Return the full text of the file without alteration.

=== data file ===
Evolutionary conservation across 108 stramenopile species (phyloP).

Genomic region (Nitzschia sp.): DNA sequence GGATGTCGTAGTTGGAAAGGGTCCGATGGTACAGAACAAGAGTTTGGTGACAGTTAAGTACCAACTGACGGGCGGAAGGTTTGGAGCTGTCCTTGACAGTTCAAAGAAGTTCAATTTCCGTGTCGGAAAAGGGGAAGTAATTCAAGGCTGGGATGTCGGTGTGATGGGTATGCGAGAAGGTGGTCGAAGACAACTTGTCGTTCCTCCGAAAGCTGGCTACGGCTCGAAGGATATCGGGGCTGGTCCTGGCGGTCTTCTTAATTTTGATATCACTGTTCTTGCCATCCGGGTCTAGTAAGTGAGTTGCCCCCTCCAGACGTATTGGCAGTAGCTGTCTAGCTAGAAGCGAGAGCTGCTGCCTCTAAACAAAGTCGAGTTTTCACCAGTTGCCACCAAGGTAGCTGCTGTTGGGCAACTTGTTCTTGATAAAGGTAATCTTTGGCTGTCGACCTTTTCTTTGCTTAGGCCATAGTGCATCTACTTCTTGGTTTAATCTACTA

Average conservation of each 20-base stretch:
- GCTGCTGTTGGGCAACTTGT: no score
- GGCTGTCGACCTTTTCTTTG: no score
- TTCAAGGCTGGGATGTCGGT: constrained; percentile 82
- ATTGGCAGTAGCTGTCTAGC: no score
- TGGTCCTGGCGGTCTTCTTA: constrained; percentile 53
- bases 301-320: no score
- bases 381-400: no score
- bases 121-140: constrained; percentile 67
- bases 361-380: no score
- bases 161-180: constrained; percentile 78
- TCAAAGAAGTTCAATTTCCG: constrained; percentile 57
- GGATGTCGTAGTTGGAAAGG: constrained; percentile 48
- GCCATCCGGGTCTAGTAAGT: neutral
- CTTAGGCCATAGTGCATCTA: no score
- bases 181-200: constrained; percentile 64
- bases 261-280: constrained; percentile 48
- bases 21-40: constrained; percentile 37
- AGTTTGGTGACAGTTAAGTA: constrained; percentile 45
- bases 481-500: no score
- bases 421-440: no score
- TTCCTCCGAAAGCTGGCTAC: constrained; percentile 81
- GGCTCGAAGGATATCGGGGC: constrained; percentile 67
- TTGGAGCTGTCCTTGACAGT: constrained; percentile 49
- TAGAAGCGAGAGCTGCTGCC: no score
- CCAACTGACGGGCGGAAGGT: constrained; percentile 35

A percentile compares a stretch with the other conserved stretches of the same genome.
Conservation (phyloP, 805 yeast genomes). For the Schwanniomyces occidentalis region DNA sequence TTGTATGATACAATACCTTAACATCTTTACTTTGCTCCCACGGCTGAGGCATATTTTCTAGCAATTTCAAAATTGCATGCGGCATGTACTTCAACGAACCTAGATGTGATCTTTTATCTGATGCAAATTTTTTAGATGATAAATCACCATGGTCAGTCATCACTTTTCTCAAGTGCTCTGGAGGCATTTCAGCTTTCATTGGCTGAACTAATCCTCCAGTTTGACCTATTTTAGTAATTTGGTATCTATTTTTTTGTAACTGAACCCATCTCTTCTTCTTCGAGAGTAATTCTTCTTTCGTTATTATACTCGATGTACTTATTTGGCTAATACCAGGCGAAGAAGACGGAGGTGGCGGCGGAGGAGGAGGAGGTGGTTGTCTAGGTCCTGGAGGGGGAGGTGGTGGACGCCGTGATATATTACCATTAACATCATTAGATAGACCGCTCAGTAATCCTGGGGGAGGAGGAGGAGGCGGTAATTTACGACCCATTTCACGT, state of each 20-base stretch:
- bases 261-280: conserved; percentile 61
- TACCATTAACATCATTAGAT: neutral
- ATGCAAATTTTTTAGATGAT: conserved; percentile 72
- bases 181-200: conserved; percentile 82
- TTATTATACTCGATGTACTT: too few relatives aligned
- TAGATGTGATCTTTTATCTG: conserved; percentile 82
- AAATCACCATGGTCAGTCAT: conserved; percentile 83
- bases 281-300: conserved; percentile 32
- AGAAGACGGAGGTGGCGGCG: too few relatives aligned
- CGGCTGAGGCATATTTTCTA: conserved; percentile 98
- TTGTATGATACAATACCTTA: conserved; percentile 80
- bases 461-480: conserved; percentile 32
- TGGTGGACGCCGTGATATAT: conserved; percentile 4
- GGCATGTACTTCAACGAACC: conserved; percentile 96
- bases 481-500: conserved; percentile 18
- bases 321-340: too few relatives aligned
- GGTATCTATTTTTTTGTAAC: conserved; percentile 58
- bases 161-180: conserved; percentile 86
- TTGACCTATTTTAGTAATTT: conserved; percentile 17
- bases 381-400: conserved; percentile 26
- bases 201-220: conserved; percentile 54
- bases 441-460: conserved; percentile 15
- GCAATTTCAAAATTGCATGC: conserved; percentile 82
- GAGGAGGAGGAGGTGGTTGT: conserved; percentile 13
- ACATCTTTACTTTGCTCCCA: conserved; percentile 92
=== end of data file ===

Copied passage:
Evolutionary conservation across 108 stramenopile species (phyloP).

Genomic region (Nitzschia sp.): DNA sequence GGATGTCGTAGTTGGAAAGGGTCCGATGGTACAGAACAAGAGTTTGGTGACAGTTAAGTACCAACTGACGGGCGGAAGGTTTGGAGCTGTCCTTGACAGTTCAAAGAAGTTCAATTTCCGTGTCGGAAAAGGGGAAGTAATTCAAGGCTGGGATGTCGGTGTGATGGGTATGCGAGAAGGTGGTCGAAGACAACTTGTCGTTCCTCCGAAAGCTGGCTACGGCTCGAAGGATATCGGGGCTGGTCCTGGCGGTCTTCTTAATTTTGATATCACTGTTCTTGCCATCCGGGTCTAGTAAGTGAGTTGCCCCCTCCAGACGTATTGGCAGTAGCTGTCTAGCTAGAAGCGAGAGCTGCTGCCTCTAAACAAAGTCGAGTTTTCACCAGTTGCCACCAAGGTAGCTGCTGTTGGGCAACTTGTTCTTGATAAAGGTAATCTTTGGCTGTCGACCTTTTCTTTGCTTAGGCCATAGTGCATCTACTTCTTGGTTTAATCTACTA

Average conservation of each 20-base stretch:
- GCTGCTGTTGGGCAACTTGT: no score
- GGCTGTCGACCTTTTCTTTG: no score
- TTCAAGGCTGGGATGTCGGT: constrained; percentile 82
- ATTGGCAGTAGCTGTCTAGC: no score
- TGGTCCTGGCGGTCTTCTTA: constrained; percentile 53
- bases 301-320: no score
- bases 381-400: no score
- bases 121-140: constrained; percentile 67
- bases 361-380: no score
- bases 161-180: constrained; percentile 78
- TCAAAGAAGTTCAATTTCCG: constrained; percentile 57
- GGATGTCGTAGTTGGAAAGG: constrained; percentile 48
- GCCATCCGGGTCTAGTAAGT: neutral
- CTTAGGCCATAGTGCATCTA: no score
- bases 181-200: constrained; percentile 64
- bases 261-280: constrained; percentile 48
- bases 21-40: constrained; percentile 37
- AGTTTGGTGACAGTTAAGTA: constrained; percentile 45
- bases 481-500: no score
- bases 421-440: no score
- TTCCTCCGAAAGCTGGCTAC: constrained; percentile 81
- GGCTCGAAGGATATCGGGGC: constrained; percentile 67
- TTGGAGCTGTCCTTGACAGT: constrained; percentile 49
- TAGAAGCGAGAGCTGCTGCC: no score
- CCAACTGACGGGCGGAAGGT: constrained; percentile 35

A percentile compares a stretch with the other conserved stretches of the same genome.
Conservation (phyloP, 805 yeast genomes). For the Schwanniomyces occidentalis region DNA sequence TTGTATGATACAATACCTTAACATCTTTACTTTGCTCCCACGGCTGAGGCATATTTTCTAGCAATTTCAAAATTGCATGCGGCATGTACTTCAACGAACCTAGATGTGATCTTTTATCTGATGCAAATTTTTTAGATGATAAATCACCATGGTCAGTCATCACTTTTCTCAAGTGCTCTGGAGGCATTTCAGCTTTCATTGGCTGAACTAATCCTCCAGTTTGACCTATTTTAGTAATTTGGTATCTATTTTTTTGTAACTGAACCCATCTCTTCTTCTTCGAGAGTAATTCTTCTTTCGTTATTATACTCGATGTACTTATTTGGCTAATACCAGGCGAAGAAGACGGAGGTGGCGGCGGAGGAGGAGGAGGTGGTTGTCTAGGTCCTGGAGGGGGAGGTGGTGGACGCCGTGATATATTACCATTAACATCATTAGATAGACCGCTCAGTAATCCTGGGGGAGGAGGAGGAGGCGGTAATTTACGACCCATTTCACGT, state of each 20-base stretch:
- bases 261-280: conserved; percentile 61
- TACCATTAACATCATTAGAT: neutral
- ATGCAAATTTTTTAGATGAT: conserved; percentile 72
- bases 181-200: conserved; percentile 82
- TTATTATACTCGATGTACTT: too few relatives aligned
- TAGATGTGATCTTTTATCTG: conserved; percentile 82
- AAATCACCATGGTCAGTCAT: conserved; percentile 83
- bases 281-300: conserved; percentile 32
- AGAAGACGGAGGTGGCGGCG: too few relatives aligned
- CGGCTGAGGCATATTTTCTA: conserved; percentile 98
- TTGTATGATACAATACCTTA: conserved; percentile 80
- bases 461-480: conserved; percentile 32
- TGGTGGACGCCGTGATATAT: conserved; percentile 4
- GGCATGTACTTCAACGAACC: conserved; percentile 96
- bases 481-500: conserved; percentile 18
- bases 321-340: too few relatives aligned
- GGTATCTATTTTTTTGTAAC: conserved; percentile 58
- bases 161-180: conserved; percentile 86
- TTGACCTATTTTAGTAATTT: conserved; percentile 17
- bases 381-400: conserved; percentile 26
- bases 201-220: conserved; percentile 54
- bases 441-460: conserved; percentile 15
- GCAATTTCAAAATTGCATGC: conserved; percentile 82
- GAGGAGGAGGAGGTGGTTGT: conserved; percentile 13
- ACATCTTTACTTTGCTCCCA: conserved; percentile 92